Let’s Not Have More Disaggregated Data

Quite a few
people have built careers in higher education around the supposed need to study
how different groups compare, and when the inevitable disparities are
discovered, setting up programs to address the “underrepresentation problem.”
To get a sense of just how deeply ingrained such thinking is, consider this
piece from Inside Higher Ed, “The
Deceptive Data on Asians.”

In it, we
learn that a recent study by ETS and a group called the National Commission on
Asian-American and Pacific Islander Research in Education has demanded that
colleges and universities collect and report disaggregated data about
Asian-American students “as much as possible.”

We need
such data because Asians have been cast as “the model minority” and therefore
beyond the purview of all our “affirmative action” policies. Once you
disaggregate the data, however, you can find all kinds of imbalances and
inequities that cry out for attention.

If you look
at the charts in the story, you see that there are huge differences in
educational attainment between students with different Asian ancestries. For
example, those with Hmong ancestry have much lower educational levels (only
14.7 percent having earned a B.A. or higher) than do those of Taiwanese descent
(74.1 percent). Now we can see that there are serious problems that have been,
in the words of Professor Robert Teranishi of New York University, “overlooked
and misunderstood.”

Obviously,
we need more “outreach” to the groups that are “underrepresented.”

For the
sake of argument, let’s take this idea seriously. The disaggregation proposed
doesn’t go nearly far enough. Colleges and supposed to report, e.g., “Sri
Lankan” as a category, but Sri Lanka is a badly divided country with
considerable inequality among its five main ethnic groups:
the Sinhalese, Tamils, Muslims, Burghers, and Veddah. It’s likely that there
are imbalances lurking in the data for Sinhalese Sri Lankan-American students
and Tamil Sri Lankan-American students. Don’t we need to find out?

And don’t
forget the possibility of sub-dividing those groups to find still more inequalities.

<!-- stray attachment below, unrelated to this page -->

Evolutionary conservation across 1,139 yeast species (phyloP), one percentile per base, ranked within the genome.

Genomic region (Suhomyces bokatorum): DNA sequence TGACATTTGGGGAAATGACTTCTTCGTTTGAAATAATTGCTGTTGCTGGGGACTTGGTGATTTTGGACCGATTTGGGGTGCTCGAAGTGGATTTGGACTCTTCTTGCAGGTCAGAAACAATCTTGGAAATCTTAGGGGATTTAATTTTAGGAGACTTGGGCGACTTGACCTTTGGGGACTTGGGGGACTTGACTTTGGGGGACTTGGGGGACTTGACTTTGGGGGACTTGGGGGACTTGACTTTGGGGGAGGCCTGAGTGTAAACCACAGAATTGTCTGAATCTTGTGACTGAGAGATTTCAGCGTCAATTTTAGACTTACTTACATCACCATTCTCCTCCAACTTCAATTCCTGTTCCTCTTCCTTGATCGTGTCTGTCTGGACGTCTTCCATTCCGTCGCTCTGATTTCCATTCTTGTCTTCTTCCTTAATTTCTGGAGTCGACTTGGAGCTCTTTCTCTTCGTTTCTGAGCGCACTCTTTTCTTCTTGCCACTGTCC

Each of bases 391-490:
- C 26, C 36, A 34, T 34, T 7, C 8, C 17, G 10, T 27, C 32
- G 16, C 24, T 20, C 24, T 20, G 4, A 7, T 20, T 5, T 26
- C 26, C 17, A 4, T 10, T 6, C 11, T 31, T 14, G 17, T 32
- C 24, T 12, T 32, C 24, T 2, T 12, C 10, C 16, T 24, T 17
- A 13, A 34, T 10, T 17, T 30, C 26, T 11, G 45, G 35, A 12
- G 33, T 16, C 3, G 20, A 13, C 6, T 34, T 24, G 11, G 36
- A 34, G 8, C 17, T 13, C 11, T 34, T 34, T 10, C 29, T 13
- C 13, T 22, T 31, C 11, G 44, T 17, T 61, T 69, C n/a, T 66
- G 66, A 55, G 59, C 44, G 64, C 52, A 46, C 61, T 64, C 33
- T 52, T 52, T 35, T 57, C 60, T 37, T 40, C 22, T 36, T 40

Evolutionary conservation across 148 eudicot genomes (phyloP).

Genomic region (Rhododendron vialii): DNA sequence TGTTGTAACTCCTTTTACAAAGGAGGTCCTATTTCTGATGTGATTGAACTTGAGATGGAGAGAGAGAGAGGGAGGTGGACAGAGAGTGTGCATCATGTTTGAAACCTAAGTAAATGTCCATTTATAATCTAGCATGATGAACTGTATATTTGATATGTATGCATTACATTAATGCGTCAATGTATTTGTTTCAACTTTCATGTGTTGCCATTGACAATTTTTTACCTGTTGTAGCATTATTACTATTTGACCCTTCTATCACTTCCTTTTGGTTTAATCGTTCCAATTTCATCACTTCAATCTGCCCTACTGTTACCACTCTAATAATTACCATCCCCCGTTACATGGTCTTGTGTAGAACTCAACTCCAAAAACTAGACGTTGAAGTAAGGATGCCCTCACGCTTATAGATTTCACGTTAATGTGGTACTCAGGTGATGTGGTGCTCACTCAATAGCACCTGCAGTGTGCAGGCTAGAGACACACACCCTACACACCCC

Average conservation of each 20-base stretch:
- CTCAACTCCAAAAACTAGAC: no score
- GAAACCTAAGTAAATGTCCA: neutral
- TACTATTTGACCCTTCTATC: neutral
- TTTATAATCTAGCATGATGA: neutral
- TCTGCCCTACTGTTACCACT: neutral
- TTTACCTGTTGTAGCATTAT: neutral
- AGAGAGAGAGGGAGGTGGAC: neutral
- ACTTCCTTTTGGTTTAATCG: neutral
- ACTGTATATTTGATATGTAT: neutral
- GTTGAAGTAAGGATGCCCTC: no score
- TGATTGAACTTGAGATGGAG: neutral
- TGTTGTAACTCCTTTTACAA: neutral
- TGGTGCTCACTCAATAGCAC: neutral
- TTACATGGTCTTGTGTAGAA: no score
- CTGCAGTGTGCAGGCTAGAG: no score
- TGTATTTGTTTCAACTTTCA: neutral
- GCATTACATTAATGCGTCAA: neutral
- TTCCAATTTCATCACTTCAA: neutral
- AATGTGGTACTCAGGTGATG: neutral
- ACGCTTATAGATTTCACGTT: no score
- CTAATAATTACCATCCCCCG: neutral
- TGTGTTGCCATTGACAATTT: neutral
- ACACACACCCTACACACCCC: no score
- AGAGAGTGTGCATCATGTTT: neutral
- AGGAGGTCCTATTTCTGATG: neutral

After
reading that report, college administrators are no doubt envisioning the
prospect of creating new programs and offices to run them. UC-Berkeley’s Division of Equity and
Inclusion
might, for example, expand to address the needs of students of
Laotian, Bangladeshi, and Filipino heritage, and maybe even the more
“disadvantaged” groups of Taiwanese once they’ve been identified. The
disaggregated data could be the investment capital for a new growth industry.

Instead, I
suggest that we welcome the study as an occasion to reflect on the folly of
grouping people according to race, ethnicity, social class, religion, or
anything else, and then assuming that any group differences indicate problems
we must solve. Relatively few Americans of Hmong ancestry have earned college
degrees, but there are no official barriers to prevent more from doing so. The
existence of the array of educational opportunities in California and other
states is known to those people and if most don’t think that more education is
best for them, that’s fine. If and when more of them want to attend college,
they’ll do so.

Statistics
are often used as the excuse for government meddling. That’s true for
unemployment, trade, housing, and emphatically so with regard to education.
Putting students into smaller and smaller pigeon holes on the basis of their
background is unnecessary and divisive. Time to stop doing so.

George Leef

George Leef is Director of Research for the John W. Pope Center for Higher Education Policy.

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